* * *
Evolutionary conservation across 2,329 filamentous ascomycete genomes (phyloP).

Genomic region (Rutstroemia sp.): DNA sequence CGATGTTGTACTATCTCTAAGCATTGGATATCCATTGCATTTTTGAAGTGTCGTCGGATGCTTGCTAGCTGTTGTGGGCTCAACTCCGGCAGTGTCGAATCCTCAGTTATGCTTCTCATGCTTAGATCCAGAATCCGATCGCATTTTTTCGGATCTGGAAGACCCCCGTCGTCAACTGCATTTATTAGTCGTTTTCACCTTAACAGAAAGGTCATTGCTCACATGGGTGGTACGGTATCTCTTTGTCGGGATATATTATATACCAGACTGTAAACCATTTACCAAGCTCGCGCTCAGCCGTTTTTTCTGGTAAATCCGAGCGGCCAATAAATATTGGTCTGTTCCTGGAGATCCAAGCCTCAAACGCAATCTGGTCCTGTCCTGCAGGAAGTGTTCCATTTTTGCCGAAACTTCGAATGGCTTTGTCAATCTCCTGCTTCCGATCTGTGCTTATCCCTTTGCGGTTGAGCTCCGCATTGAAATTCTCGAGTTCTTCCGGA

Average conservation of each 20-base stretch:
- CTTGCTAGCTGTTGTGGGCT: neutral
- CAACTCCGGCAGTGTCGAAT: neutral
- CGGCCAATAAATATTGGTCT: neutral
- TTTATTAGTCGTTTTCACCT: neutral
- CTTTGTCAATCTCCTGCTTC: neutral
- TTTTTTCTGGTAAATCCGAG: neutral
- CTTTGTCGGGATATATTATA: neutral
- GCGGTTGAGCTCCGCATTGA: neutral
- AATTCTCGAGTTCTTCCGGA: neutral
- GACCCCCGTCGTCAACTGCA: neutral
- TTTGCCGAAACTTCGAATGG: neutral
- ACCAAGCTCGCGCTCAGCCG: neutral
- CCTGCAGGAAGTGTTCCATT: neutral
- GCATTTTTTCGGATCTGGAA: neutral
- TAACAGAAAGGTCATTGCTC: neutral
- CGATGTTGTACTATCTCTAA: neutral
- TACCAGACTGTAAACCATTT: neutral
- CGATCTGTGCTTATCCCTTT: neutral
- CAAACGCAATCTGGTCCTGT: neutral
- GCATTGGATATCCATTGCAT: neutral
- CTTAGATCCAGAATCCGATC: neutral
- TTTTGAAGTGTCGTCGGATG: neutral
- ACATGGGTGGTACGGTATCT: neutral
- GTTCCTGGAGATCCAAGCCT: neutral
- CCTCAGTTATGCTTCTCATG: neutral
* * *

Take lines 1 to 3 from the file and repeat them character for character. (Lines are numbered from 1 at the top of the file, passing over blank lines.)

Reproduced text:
Evolutionary conservation across 2,329 filamentous ascomycete genomes (phyloP).

Genomic region (Rutstroemia sp.): DNA sequence CGATGTTGTACTATCTCTAAGCATTGGATATCCATTGCATTTTTGAAGTGTCGTCGGATGCTTGCTAGCTGTTGTGGGCTCAACTCCGGCAGTGTCGAATCCTCAGTTATGCTTCTCATGCTTAGATCCAGAATCCGATCGCATTTTTTCGGATCTGGAAGACCCCCGTCGTCAACTGCATTTATTAGTCGTTTTCACCTTAACAGAAAGGTCATTGCTCACATGGGTGGTACGGTATCTCTTTGTCGGGATATATTATATACCAGACTGTAAACCATTTACCAAGCTCGCGCTCAGCCGTTTTTTCTGGTAAATCCGAGCGGCCAATAAATATTGGTCTGTTCCTGGAGATCCAAGCCTCAAACGCAATCTGGTCCTGTCCTGCAGGAAGTGTTCCATTTTTGCCGAAACTTCGAATGGCTTTGTCAATCTCCTGCTTCCGATCTGTGCTTATCCCTTTGCGGTTGAGCTCCGCATTGAAATTCTCGAGTTCTTCCGGA

Average conservation of each 20-base stretch: